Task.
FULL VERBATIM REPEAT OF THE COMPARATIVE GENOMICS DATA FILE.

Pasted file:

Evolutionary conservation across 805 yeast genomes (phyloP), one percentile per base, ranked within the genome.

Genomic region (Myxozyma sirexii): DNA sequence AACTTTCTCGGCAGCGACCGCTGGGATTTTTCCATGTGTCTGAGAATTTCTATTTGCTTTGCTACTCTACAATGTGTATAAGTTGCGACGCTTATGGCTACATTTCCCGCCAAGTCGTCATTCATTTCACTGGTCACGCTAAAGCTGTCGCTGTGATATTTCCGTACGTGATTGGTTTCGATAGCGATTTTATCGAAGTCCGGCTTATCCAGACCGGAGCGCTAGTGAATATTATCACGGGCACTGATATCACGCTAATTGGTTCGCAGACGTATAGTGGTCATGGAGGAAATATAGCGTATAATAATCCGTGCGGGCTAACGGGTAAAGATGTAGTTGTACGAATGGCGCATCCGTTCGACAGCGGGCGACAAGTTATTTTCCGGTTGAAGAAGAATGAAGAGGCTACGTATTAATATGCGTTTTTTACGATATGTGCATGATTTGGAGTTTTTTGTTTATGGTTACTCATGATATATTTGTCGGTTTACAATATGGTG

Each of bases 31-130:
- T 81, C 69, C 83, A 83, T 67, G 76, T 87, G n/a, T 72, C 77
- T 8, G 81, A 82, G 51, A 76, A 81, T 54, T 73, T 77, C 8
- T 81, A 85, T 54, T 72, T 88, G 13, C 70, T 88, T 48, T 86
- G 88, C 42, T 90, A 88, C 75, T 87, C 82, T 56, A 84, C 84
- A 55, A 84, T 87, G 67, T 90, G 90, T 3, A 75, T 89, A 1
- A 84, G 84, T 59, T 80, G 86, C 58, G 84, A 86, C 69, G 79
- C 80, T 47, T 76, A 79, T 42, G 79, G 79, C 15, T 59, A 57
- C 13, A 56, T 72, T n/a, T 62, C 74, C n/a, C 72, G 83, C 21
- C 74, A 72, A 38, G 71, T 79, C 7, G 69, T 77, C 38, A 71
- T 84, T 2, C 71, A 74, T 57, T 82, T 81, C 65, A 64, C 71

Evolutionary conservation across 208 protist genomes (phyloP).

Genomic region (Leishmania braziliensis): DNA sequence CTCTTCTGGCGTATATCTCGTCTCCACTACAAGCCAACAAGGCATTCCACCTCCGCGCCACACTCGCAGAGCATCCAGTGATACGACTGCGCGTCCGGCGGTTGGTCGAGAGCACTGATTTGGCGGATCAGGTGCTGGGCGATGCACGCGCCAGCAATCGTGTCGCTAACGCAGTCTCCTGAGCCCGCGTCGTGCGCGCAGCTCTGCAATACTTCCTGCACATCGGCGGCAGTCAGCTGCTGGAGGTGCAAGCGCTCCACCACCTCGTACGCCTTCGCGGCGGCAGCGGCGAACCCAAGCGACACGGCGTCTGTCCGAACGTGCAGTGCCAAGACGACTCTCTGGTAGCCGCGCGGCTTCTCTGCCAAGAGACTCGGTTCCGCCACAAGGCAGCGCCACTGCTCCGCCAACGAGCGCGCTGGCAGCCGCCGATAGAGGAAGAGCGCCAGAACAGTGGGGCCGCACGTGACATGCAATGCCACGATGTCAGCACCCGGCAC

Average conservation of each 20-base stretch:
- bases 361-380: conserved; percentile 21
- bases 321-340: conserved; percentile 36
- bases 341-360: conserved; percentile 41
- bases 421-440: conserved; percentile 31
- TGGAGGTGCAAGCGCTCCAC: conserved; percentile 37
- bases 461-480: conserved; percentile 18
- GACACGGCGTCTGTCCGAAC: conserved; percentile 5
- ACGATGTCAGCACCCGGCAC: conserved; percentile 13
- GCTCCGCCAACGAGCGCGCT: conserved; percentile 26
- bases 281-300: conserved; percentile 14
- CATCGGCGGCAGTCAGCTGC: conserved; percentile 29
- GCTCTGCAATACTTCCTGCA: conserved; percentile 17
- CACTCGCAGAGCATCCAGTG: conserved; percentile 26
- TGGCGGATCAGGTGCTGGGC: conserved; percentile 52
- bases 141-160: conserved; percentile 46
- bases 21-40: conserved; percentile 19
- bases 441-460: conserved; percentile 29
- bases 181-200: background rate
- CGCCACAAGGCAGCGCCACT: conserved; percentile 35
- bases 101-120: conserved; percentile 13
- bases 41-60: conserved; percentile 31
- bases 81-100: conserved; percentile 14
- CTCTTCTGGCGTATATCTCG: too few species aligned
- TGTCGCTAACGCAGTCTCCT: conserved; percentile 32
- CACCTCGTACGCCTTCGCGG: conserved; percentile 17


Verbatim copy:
Evolutionary conservation across 805 yeast genomes (phyloP), one percentile per base, ranked within the genome.

Genomic region (Myxozyma sirexii): DNA sequence AACTTTCTCGGCAGCGACCGCTGGGATTTTTCCATGTGTCTGAGAATTTCTATTTGCTTTGCTACTCTACAATGTGTATAAGTTGCGACGCTTATGGCTACATTTCCCGCCAAGTCGTCATTCATTTCACTGGTCACGCTAAAGCTGTCGCTGTGATATTTCCGTACGTGATTGGTTTCGATAGCGATTTTATCGAAGTCCGGCTTATCCAGACCGGAGCGCTAGTGAATATTATCACGGGCACTGATATCACGCTAATTGGTTCGCAGACGTATAGTGGTCATGGAGGAAATATAGCGTATAATAATCCGTGCGGGCTAACGGGTAAAGATGTAGTTGTACGAATGGCGCATCCGTTCGACAGCGGGCGACAAGTTATTTTCCGGTTGAAGAAGAATGAAGAGGCTACGTATTAATATGCGTTTTTTACGATATGTGCATGATTTGGAGTTTTTTGTTTATGGTTACTCATGATATATTTGTCGGTTTACAATATGGTG

Each of bases 31-130:
- T 81, C 69, C 83, A 83, T 67, G 76, T 87, G n/a, T 72, C 77
- T 8, G 81, A 82, G 51, A 76, A 81, T 54, T 73, T 77, C 8
- T 81, A 85, T 54, T 72, T 88, G 13, C 70, T 88, T 48, T 86
- G 88, C 42, T 90, A 88, C 75, T 87, C 82, T 56, A 84, C 84
- A 55, A 84, T 87, G 67, T 90, G 90, T 3, A 75, T 89, A 1
- A 84, G 84, T 59, T 80, G 86, C 58, G 84, A 86, C 69, G 79
- C 80, T 47, T 76, A 79, T 42, G 79, G 79, C 15, T 59, A 57
- C 13, A 56, T 72, T n/a, T 62, C 74, C n/a, C 72, G 83, C 21
- C 74, A 72, A 38, G 71, T 79, C 7, G 69, T 77, C 38, A 71
- T 84, T 2, C 71, A 74, T 57, T 82, T 81, C 65, A 64, C 71

Evolutionary conservation across 208 protist genomes (phyloP).

Genomic region (Leishmania braziliensis): DNA sequence CTCTTCTGGCGTATATCTCGTCTCCACTACAAGCCAACAAGGCATTCCACCTCCGCGCCACACTCGCAGAGCATCCAGTGATACGACTGCGCGTCCGGCGGTTGGTCGAGAGCACTGATTTGGCGGATCAGGTGCTGGGCGATGCACGCGCCAGCAATCGTGTCGCTAACGCAGTCTCCTGAGCCCGCGTCGTGCGCGCAGCTCTGCAATACTTCCTGCACATCGGCGGCAGTCAGCTGCTGGAGGTGCAAGCGCTCCACCACCTCGTACGCCTTCGCGGCGGCAGCGGCGAACCCAAGCGACACGGCGTCTGTCCGAACGTGCAGTGCCAAGACGACTCTCTGGTAGCCGCGCGGCTTCTCTGCCAAGAGACTCGGTTCCGCCACAAGGCAGCGCCACTGCTCCGCCAACGAGCGCGCTGGCAGCCGCCGATAGAGGAAGAGCGCCAGAACAGTGGGGCCGCACGTGACATGCAATGCCACGATGTCAGCACCCGGCAC

Average conservation of each 20-base stretch:
- bases 361-380: conserved; percentile 21
- bases 321-340: conserved; percentile 36
- bases 341-360: conserved; percentile 41
- bases 421-440: conserved; percentile 31
- TGGAGGTGCAAGCGCTCCAC: conserved; percentile 37
- bases 461-480: conserved; percentile 18
- GACACGGCGTCTGTCCGAAC: conserved; percentile 5
- ACGATGTCAGCACCCGGCAC: conserved; percentile 13
- GCTCCGCCAACGAGCGCGCT: conserved; percentile 26
- bases 281-300: conserved; percentile 14
- CATCGGCGGCAGTCAGCTGC: conserved; percentile 29
- GCTCTGCAATACTTCCTGCA: conserved; percentile 17
- CACTCGCAGAGCATCCAGTG: conserved; percentile 26
- TGGCGGATCAGGTGCTGGGC: conserved; percentile 52
- bases 141-160: conserved; percentile 46
- bases 21-40: conserved; percentile 19
- bases 441-460: conserved; percentile 29
- bases 181-200: background rate
- CGCCACAAGGCAGCGCCACT: conserved; percentile 35
- bases 101-120: conserved; percentile 13
- bases 41-60: conserved; percentile 31
- bases 81-100: conserved; percentile 14
- CTCTTCTGGCGTATATCTCG: too few species aligned
- TGTCGCTAACGCAGTCTCCT: conserved; percentile 32
- CACCTCGTACGCCTTCGCGG: conserved; percentile 17